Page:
What do Karl Marx and Friedrich Engels mean by the term "class struggle"? 

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For Marx and Engels the notion of class struggle is the key to understanding history. At all stages of history, they argue, there have been power struggles of one sort or another between social classes. In the medieval era, the prevailing class struggle was between feudal landlords and peasants. For many centuries the landlords were on top, achieving an unchallenged position of dominance in society. However, as the economic foundations of society changed over time, a section of the peasantry was able to form itself into a rising middle-class, or bourgeoisie. This sounded the death knell of feudalism and its replacement with a capitalist mode of production.

Capitalism may be radically different from feudalism, but it shares one crucial feature: the persistence of class struggle. Only now the struggle is no longer between landlord and peasant as in the Middle Ages, but between the bourgeoisie and proletariat, or working-classes. At the time when Marx and Engels were writing it was very much the bourgeoisie that was firmly in control; they were the leaders of society as well as enjoying the lion's share of economic and political power.

However, Marx and Engels believed that, in due course, this would all change dramatically. What they called the inherent contradictions of capitalism would eventually lead to a proletarian revolution which would replace capitalism with a communist system. The class struggle would then be over, resulting in the complete abolition of the previous class system.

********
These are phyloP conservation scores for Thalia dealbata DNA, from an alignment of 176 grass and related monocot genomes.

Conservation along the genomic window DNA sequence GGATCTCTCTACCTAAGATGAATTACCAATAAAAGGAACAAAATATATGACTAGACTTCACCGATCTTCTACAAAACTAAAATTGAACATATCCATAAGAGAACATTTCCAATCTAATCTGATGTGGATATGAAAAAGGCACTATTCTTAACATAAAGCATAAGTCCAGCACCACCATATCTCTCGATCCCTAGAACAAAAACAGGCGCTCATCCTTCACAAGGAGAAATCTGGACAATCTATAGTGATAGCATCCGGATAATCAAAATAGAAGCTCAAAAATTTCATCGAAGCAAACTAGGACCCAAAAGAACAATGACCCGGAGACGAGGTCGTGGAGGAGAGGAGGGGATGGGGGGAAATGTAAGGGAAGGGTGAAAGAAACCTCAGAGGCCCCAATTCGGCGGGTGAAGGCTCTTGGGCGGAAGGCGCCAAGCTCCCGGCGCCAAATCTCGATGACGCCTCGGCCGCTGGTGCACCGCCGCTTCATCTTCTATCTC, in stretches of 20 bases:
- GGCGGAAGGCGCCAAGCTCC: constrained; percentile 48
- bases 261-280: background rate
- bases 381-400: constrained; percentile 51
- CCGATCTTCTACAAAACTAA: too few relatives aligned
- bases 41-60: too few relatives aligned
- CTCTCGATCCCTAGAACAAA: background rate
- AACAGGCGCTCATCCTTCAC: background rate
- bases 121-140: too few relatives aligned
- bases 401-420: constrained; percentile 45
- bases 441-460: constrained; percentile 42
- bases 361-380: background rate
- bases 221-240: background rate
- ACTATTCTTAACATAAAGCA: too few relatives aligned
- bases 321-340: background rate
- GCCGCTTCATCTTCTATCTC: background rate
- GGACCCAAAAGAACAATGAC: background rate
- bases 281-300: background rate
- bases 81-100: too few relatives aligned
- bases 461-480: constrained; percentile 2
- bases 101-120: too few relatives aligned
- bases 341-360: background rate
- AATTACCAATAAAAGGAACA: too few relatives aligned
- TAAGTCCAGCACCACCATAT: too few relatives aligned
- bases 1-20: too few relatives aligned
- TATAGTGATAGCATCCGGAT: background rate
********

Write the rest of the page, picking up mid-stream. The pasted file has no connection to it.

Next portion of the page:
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In The Communist Manifesto, Marx and Engels claimed that society had always had two classes: the rich and the poor. Their interests had always been antagonistic towards each other. The rich used the poor's labor, and the poor used the rich's resources. The poor were constantly at the mercy of the rich, as they had no security in this system—they could easily be replaced by someone who was poorer and desperate to provide labor.

The Industrial Revolution heightened this discrepancy between rich and poor. Marx and Engels referred to the working classes as the proletariat and the richer classes as the bourgeoisie. The proletariat suffered, as they were constantly at the mercy of the bourgeoisie for their wages, yet the proletariat was not paid the worth of their labor. Marx and Engels saw the proletariat being taken advantage of in the workplace and in society, as government and religion ordered the proletariat to keep working in this system. Marx and Engels saw this system as being unsustainable and asserted that one day the proletariat would rise up and overthrow the bourgeoisie.

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In The Communist Manifesto, Marx and Engels traced a history of class conflict stretching back through human history. By "class" they meant what is often called "relationship to the means of production." Some historical examples of class conflict were, in the words of the Manifesto: "freeman and slave, patrician and plebeian, lord and serf, guild-master and journeyman." Each of these groups were antagonistic, that is, they always had opposing interests.

The Industrial Revolution, according to Marx, had led to the consolidation of two classes called the bourgeoisie and the proletariat. The bourgeoisie described, in simplest terms, the owners of the means of production (the factories) and those who financed them, and the proletariat was the name Marx and Engels used to describe working class people who worked in the factories and did not receive the full value of their own labor. Over time, Marx thought that the exploitation of the proletariat by the bourgeoisie would be so great as to bring about the destruction of the former in the form of a class revolution.

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